• Error Code 005E50 - DSC: Steering-angle sensor: serial number; calibration required
• Error Code 005E1F - DSC: Control unit: incorrect vehicle identification number; calibration required

After my research every forum says use SSS Progman or NCS Expert. So I decided to use NCS Expert first of all as it is most simple to use.
When you have NCS Expert loaded with your car plugged in and ignition on. Select “File > Load profile > ExpertMode > OK. Then select your chassis by selecting F1, then selecting F3.

NCS Expert.jpg

NCS Expert2.jpg

It then asks which computer we want to code. Select one of the available options like CAS or EWS or LCM. You then have to select “F6” to go back. This will then allow you which ECU you want to code.

NCS Expert3.jpg

So for this case, we want the DSC module. So select F4 and select it. Then select F2 job select, and make sure the job name is on SG_CODIEREN and press okay.

Then select F3 to process the car. This in theory is how the new ECU is coded to the car. I however had no luck with this method.

I then decided to use SSS Progman. This is a very simple piece of software which again pretty much does the coding for you.

When you load the software, select New Session. Then click your interface and continue. Then select your car and model. Once loaded, click on ‘Load SW’. It will then ask you if you have replaced modules, select yes for the new pump. The software will then list all the modules on your vehicle. Select DSC to code it. After clicking continue, the software will create a measure plan and try to process the recoding.

However at this stage, my car failed as the software told me I had the wrong pump for the car and told me to replace the unit! SSS Progman will only work if you have the exact pump the car should have!

After more research I discovered I could code my cars VIN number into the DSC pump by using some software called Tool32.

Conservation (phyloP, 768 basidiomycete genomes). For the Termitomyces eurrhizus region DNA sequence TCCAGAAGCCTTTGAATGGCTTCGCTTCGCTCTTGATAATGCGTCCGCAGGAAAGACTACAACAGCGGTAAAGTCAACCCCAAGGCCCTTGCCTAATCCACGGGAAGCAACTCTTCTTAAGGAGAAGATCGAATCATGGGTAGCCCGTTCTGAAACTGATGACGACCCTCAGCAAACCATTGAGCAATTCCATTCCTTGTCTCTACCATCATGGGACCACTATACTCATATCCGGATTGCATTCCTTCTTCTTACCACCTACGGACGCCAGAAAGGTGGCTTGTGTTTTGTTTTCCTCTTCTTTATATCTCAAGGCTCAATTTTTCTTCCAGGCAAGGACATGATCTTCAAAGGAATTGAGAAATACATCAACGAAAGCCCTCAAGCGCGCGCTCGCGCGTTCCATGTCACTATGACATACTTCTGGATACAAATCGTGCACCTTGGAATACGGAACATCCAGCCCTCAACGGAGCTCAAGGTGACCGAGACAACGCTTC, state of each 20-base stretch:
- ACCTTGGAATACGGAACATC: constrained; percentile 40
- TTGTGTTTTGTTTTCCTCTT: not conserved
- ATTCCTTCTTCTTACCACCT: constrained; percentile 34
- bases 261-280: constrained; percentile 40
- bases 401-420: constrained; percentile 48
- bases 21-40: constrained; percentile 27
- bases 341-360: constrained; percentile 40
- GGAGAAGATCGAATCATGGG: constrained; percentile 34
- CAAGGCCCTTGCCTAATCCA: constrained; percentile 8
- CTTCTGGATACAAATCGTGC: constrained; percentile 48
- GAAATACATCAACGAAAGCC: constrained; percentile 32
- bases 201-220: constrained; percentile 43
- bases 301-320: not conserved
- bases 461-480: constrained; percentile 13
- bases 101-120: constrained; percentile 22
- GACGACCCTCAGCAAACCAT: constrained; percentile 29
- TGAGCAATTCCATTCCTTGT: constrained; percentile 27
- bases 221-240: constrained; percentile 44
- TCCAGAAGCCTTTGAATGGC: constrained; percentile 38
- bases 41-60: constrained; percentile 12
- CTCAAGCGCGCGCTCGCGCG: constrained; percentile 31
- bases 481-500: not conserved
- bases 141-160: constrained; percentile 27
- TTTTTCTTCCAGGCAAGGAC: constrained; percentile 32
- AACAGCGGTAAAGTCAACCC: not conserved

Tool32.jpg

Once you have plugged your car in and turned your ignition on, press F3 and choose your ABS module. For me this was 'dsc_87.prg'. This will then load a series of jobs. To code your VIN number into the ABS pump, look for the options called 'c_fg_schreiben' and 'c_fg_auftrag' in the left column.

Once you find them, select 'c_fg_schreiben' and at ‘Argument’ type your car 17characters VIN and at the end put 1. So for example if your VIN is WBAVA71030VA22222 you will put 1 at the end and that should look like WBAVA71030VA222221

Once you have typed it, press F5 and it's done. You should then select 'c_fg_auftrag' (If you have it) and press F5.

This however did not work for me! After further research, I then discovered you have to calibrate your steering angle first to code in your VIN number. This can also be done in Tool 32, so repeating the above processes in Tool32, then select "lenkwinkel dsc abgleichen" (to select steering angle calibration) in the left column. Make sure your steering wheel is straight and type in your VIN into the arguments section again. Press F5 and your steering angle calibration, and VIN programming should be complete.

Tool32b.jpg

Using Tool 32 should clear the following codes:
• Error Code 005E50 - DSC: Steering-angle sensor: serial number; calibration required
• Error Code 005E1F - DSC: Control unit: incorrect vehicle identification number; calibration required

I was then left with the Hydraulic unit: adjustment, DSC unit (valves) fault codes!

After more research, and with a bit of luck, I discovered a DSC pump calibration in ISTA.